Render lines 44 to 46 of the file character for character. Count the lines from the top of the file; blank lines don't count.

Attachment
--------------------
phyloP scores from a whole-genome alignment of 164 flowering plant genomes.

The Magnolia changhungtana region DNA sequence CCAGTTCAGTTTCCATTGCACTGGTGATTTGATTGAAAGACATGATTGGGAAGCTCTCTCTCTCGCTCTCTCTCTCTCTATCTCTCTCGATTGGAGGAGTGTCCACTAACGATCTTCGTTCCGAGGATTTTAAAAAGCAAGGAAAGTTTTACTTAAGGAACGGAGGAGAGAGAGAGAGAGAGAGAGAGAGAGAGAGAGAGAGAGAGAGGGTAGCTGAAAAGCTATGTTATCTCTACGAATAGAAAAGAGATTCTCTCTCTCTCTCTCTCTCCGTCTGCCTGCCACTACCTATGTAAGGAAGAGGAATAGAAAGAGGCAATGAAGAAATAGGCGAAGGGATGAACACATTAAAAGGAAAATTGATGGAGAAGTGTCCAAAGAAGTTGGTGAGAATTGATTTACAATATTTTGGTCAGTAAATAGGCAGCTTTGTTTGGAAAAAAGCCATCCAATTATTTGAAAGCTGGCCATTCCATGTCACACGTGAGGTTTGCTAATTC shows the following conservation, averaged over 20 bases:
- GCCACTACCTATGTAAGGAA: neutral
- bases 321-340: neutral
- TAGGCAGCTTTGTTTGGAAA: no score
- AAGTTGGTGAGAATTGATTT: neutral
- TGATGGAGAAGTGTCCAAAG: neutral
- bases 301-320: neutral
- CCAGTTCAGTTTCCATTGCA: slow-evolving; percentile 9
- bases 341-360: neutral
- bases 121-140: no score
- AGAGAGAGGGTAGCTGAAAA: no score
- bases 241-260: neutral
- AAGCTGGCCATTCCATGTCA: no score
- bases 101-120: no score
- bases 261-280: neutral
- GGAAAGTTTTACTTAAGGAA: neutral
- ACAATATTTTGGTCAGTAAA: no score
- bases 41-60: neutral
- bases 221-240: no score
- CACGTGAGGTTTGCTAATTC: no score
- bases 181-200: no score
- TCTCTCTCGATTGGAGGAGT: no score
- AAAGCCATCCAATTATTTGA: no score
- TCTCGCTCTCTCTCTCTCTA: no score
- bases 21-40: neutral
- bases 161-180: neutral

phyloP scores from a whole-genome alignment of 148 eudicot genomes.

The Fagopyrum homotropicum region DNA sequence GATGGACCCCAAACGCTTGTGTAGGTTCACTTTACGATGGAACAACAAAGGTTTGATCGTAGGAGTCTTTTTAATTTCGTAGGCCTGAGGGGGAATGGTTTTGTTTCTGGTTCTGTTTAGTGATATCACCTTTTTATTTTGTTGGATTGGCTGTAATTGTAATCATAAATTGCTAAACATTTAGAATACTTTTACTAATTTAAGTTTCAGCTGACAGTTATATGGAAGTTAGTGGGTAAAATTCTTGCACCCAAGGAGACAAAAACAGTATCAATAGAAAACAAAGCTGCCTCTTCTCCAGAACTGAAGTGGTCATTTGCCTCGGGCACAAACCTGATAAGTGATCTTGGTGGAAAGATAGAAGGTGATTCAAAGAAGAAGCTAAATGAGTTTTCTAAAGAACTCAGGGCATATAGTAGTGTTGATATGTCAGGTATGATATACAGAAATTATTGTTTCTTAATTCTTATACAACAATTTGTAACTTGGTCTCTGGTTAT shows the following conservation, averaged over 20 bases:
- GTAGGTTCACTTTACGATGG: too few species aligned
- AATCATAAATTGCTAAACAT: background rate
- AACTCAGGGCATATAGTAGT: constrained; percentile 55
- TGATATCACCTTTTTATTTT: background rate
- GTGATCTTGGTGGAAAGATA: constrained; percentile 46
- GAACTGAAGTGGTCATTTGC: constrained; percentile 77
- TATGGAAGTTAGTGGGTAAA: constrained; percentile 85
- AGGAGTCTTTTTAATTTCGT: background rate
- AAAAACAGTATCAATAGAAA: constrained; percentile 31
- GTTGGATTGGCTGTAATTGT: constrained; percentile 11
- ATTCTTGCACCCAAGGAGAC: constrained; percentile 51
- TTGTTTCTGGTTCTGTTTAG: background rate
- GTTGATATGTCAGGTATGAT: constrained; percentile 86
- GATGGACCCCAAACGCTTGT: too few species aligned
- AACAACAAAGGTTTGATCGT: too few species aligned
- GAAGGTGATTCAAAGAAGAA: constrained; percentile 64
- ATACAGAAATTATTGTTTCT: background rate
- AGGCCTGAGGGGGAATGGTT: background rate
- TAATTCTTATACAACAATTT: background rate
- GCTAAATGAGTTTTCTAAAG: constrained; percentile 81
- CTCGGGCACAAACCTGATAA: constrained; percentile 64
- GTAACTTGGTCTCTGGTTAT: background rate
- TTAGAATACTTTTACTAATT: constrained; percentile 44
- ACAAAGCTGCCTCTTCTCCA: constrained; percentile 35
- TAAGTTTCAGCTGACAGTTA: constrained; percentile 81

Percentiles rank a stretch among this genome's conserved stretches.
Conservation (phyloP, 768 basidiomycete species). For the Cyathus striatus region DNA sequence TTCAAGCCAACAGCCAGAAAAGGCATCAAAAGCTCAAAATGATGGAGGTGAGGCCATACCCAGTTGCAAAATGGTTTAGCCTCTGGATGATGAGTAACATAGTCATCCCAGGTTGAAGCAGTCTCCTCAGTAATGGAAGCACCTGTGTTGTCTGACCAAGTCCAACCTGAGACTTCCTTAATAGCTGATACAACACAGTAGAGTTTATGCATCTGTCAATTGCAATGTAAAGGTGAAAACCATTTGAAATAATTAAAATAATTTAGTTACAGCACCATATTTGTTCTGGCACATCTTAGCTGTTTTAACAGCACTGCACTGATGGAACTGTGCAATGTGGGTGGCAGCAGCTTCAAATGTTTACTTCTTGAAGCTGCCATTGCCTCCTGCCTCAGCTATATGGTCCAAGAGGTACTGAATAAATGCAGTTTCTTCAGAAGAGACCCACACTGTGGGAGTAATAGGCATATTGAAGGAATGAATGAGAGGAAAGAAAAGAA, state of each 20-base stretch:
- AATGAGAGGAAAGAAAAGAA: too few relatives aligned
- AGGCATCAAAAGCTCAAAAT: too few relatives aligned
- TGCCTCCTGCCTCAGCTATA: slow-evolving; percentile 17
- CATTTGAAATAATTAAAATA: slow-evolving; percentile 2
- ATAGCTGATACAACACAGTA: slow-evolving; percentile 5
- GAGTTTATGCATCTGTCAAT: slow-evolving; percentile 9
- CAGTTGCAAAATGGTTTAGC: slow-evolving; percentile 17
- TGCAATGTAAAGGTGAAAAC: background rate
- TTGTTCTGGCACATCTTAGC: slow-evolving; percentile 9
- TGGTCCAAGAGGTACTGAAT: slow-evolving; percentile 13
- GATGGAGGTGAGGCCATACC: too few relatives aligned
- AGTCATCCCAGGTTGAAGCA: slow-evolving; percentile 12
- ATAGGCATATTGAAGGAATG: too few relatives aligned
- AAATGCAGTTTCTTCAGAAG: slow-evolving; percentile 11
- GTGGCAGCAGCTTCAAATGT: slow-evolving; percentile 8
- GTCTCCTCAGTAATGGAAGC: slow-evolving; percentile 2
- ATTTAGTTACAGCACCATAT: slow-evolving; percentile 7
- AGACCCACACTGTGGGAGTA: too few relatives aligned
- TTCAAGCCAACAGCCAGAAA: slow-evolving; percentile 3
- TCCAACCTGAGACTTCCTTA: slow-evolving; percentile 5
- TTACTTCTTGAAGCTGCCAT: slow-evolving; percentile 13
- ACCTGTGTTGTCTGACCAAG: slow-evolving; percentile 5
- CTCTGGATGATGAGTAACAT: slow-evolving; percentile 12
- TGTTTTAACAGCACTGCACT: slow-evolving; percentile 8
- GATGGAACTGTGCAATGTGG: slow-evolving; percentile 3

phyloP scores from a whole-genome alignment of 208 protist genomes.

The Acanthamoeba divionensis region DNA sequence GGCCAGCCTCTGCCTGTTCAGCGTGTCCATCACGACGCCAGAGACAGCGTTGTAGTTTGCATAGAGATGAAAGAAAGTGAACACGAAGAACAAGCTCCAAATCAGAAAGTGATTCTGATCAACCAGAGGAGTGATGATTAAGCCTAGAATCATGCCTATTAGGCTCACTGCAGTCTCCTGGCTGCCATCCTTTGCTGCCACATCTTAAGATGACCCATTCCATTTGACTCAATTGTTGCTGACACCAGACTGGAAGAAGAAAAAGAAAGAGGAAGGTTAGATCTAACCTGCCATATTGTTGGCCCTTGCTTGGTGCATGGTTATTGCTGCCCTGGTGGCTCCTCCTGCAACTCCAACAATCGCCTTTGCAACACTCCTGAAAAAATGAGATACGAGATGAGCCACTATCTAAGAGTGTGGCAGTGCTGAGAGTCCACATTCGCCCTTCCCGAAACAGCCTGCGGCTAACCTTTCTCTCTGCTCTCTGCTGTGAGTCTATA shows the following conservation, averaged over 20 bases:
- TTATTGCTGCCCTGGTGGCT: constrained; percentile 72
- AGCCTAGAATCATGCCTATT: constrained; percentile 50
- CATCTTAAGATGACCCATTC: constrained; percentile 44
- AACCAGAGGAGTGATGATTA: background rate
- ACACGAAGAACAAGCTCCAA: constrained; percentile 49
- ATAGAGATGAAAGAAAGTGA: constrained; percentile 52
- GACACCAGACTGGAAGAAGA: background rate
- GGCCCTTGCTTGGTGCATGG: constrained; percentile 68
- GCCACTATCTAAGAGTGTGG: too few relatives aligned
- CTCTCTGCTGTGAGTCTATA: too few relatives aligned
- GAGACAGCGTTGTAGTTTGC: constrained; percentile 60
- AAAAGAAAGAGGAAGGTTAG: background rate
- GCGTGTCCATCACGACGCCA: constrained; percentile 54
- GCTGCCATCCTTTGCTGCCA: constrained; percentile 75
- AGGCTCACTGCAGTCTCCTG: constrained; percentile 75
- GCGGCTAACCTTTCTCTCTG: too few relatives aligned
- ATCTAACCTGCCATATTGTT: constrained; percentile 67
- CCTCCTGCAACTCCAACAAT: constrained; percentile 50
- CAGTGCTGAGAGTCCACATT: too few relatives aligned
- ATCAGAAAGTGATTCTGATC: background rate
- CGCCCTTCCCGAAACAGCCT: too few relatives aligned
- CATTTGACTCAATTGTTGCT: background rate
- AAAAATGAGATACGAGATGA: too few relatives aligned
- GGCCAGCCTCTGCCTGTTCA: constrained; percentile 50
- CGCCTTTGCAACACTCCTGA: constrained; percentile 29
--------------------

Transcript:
- AACAACAAAGGTTTGATCGT: too few species aligned
- GAAGGTGATTCAAAGAAGAA: constrained; percentile 64
- ATACAGAAATTATTGTTTCT: background rate